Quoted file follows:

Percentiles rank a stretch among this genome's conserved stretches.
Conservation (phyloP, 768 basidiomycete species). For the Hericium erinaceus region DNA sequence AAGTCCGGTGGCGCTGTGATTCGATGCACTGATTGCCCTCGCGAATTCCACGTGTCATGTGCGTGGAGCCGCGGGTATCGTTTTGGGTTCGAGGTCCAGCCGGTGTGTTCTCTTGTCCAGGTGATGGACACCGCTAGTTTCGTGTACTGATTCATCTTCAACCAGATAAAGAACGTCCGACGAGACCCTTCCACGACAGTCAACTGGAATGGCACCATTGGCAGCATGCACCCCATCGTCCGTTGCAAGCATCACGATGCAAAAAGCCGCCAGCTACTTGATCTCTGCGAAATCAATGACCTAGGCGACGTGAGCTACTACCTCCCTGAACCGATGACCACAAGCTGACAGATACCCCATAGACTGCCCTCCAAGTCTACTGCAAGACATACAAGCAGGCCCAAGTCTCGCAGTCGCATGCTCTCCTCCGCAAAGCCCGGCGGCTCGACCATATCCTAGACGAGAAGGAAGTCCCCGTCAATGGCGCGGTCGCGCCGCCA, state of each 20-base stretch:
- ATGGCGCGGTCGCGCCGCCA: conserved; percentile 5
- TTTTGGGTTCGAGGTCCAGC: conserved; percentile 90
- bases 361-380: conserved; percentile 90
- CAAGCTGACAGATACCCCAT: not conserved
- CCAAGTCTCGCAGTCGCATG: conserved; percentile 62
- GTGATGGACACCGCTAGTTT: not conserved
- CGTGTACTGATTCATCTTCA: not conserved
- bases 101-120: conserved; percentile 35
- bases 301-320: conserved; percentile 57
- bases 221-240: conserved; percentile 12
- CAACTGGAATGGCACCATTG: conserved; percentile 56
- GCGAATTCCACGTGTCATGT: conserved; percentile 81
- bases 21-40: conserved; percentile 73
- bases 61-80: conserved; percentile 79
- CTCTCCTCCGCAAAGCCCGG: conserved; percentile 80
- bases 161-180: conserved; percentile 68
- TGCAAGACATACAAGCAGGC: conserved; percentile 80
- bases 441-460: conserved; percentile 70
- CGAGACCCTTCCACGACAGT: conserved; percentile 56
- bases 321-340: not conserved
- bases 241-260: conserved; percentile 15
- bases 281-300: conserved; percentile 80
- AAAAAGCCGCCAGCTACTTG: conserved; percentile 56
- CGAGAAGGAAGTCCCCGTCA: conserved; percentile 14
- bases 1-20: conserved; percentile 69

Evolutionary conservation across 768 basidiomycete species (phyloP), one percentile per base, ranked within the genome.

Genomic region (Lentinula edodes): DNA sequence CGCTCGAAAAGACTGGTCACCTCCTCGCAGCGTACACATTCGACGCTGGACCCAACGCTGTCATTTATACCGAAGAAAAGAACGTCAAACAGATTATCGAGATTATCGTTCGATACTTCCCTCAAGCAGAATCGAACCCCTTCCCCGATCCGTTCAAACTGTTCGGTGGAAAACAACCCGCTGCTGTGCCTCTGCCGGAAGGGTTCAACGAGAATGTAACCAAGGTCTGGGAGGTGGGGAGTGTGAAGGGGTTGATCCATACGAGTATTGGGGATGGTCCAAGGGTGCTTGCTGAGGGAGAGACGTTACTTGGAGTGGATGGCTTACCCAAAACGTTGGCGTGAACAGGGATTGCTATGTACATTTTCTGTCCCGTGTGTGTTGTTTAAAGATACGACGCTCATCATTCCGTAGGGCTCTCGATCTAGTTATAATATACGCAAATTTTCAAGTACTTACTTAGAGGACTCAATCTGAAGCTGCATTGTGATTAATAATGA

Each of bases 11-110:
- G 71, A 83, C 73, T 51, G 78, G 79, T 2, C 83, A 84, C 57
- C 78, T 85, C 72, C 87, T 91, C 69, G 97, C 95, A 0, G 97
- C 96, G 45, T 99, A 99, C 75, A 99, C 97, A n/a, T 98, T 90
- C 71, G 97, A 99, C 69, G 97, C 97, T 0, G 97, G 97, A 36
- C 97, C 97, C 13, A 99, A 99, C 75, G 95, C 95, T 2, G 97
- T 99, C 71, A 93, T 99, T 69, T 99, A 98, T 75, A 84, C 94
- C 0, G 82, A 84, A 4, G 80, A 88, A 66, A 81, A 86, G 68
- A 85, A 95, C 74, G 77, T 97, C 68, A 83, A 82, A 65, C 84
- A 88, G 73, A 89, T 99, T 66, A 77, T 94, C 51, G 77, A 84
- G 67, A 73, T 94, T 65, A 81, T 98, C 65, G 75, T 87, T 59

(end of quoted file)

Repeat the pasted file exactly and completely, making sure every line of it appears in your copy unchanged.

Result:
Percentiles rank a stretch among this genome's conserved stretches.
Conservation (phyloP, 768 basidiomycete species). For the Hericium erinaceus region DNA sequence AAGTCCGGTGGCGCTGTGATTCGATGCACTGATTGCCCTCGCGAATTCCACGTGTCATGTGCGTGGAGCCGCGGGTATCGTTTTGGGTTCGAGGTCCAGCCGGTGTGTTCTCTTGTCCAGGTGATGGACACCGCTAGTTTCGTGTACTGATTCATCTTCAACCAGATAAAGAACGTCCGACGAGACCCTTCCACGACAGTCAACTGGAATGGCACCATTGGCAGCATGCACCCCATCGTCCGTTGCAAGCATCACGATGCAAAAAGCCGCCAGCTACTTGATCTCTGCGAAATCAATGACCTAGGCGACGTGAGCTACTACCTCCCTGAACCGATGACCACAAGCTGACAGATACCCCATAGACTGCCCTCCAAGTCTACTGCAAGACATACAAGCAGGCCCAAGTCTCGCAGTCGCATGCTCTCCTCCGCAAAGCCCGGCGGCTCGACCATATCCTAGACGAGAAGGAAGTCCCCGTCAATGGCGCGGTCGCGCCGCCA, state of each 20-base stretch:
- ATGGCGCGGTCGCGCCGCCA: conserved; percentile 5
- TTTTGGGTTCGAGGTCCAGC: conserved; percentile 90
- bases 361-380: conserved; percentile 90
- CAAGCTGACAGATACCCCAT: not conserved
- CCAAGTCTCGCAGTCGCATG: conserved; percentile 62
- GTGATGGACACCGCTAGTTT: not conserved
- CGTGTACTGATTCATCTTCA: not conserved
- bases 101-120: conserved; percentile 35
- bases 301-320: conserved; percentile 57
- bases 221-240: conserved; percentile 12
- CAACTGGAATGGCACCATTG: conserved; percentile 56
- GCGAATTCCACGTGTCATGT: conserved; percentile 81
- bases 21-40: conserved; percentile 73
- bases 61-80: conserved; percentile 79
- CTCTCCTCCGCAAAGCCCGG: conserved; percentile 80
- bases 161-180: conserved; percentile 68
- TGCAAGACATACAAGCAGGC: conserved; percentile 80
- bases 441-460: conserved; percentile 70
- CGAGACCCTTCCACGACAGT: conserved; percentile 56
- bases 321-340: not conserved
- bases 241-260: conserved; percentile 15
- bases 281-300: conserved; percentile 80
- AAAAAGCCGCCAGCTACTTG: conserved; percentile 56
- CGAGAAGGAAGTCCCCGTCA: conserved; percentile 14
- bases 1-20: conserved; percentile 69

Evolutionary conservation across 768 basidiomycete species (phyloP), one percentile per base, ranked within the genome.

Genomic region (Lentinula edodes): DNA sequence CGCTCGAAAAGACTGGTCACCTCCTCGCAGCGTACACATTCGACGCTGGACCCAACGCTGTCATTTATACCGAAGAAAAGAACGTCAAACAGATTATCGAGATTATCGTTCGATACTTCCCTCAAGCAGAATCGAACCCCTTCCCCGATCCGTTCAAACTGTTCGGTGGAAAACAACCCGCTGCTGTGCCTCTGCCGGAAGGGTTCAACGAGAATGTAACCAAGGTCTGGGAGGTGGGGAGTGTGAAGGGGTTGATCCATACGAGTATTGGGGATGGTCCAAGGGTGCTTGCTGAGGGAGAGACGTTACTTGGAGTGGATGGCTTACCCAAAACGTTGGCGTGAACAGGGATTGCTATGTACATTTTCTGTCCCGTGTGTGTTGTTTAAAGATACGACGCTCATCATTCCGTAGGGCTCTCGATCTAGTTATAATATACGCAAATTTTCAAGTACTTACTTAGAGGACTCAATCTGAAGCTGCATTGTGATTAATAATGA

Each of bases 11-110:
- G 71, A 83, C 73, T 51, G 78, G 79, T 2, C 83, A 84, C 57
- C 78, T 85, C 72, C 87, T 91, C 69, G 97, C 95, A 0, G 97
- C 96, G 45, T 99, A 99, C 75, A 99, C 97, A n/a, T 98, T 90
- C 71, G 97, A 99, C 69, G 97, C 97, T 0, G 97, G 97, A 36
- C 97, C 97, C 13, A 99, A 99, C 75, G 95, C 95, T 2, G 97
- T 99, C 71, A 93, T 99, T 69, T 99, A 98, T 75, A 84, C 94
- C 0, G 82, A 84, A 4, G 80, A 88, A 66, A 81, A 86, G 68
- A 85, A 95, C 74, G 77, T 97, C 68, A 83, A 82, A 65, C 84
- A 88, G 73, A 89, T 99, T 66, A 77, T 94, C 51, G 77, A 84
- G 67, A 73, T 94, T 65, A 81, T 98, C 65, G 75, T 87, T 59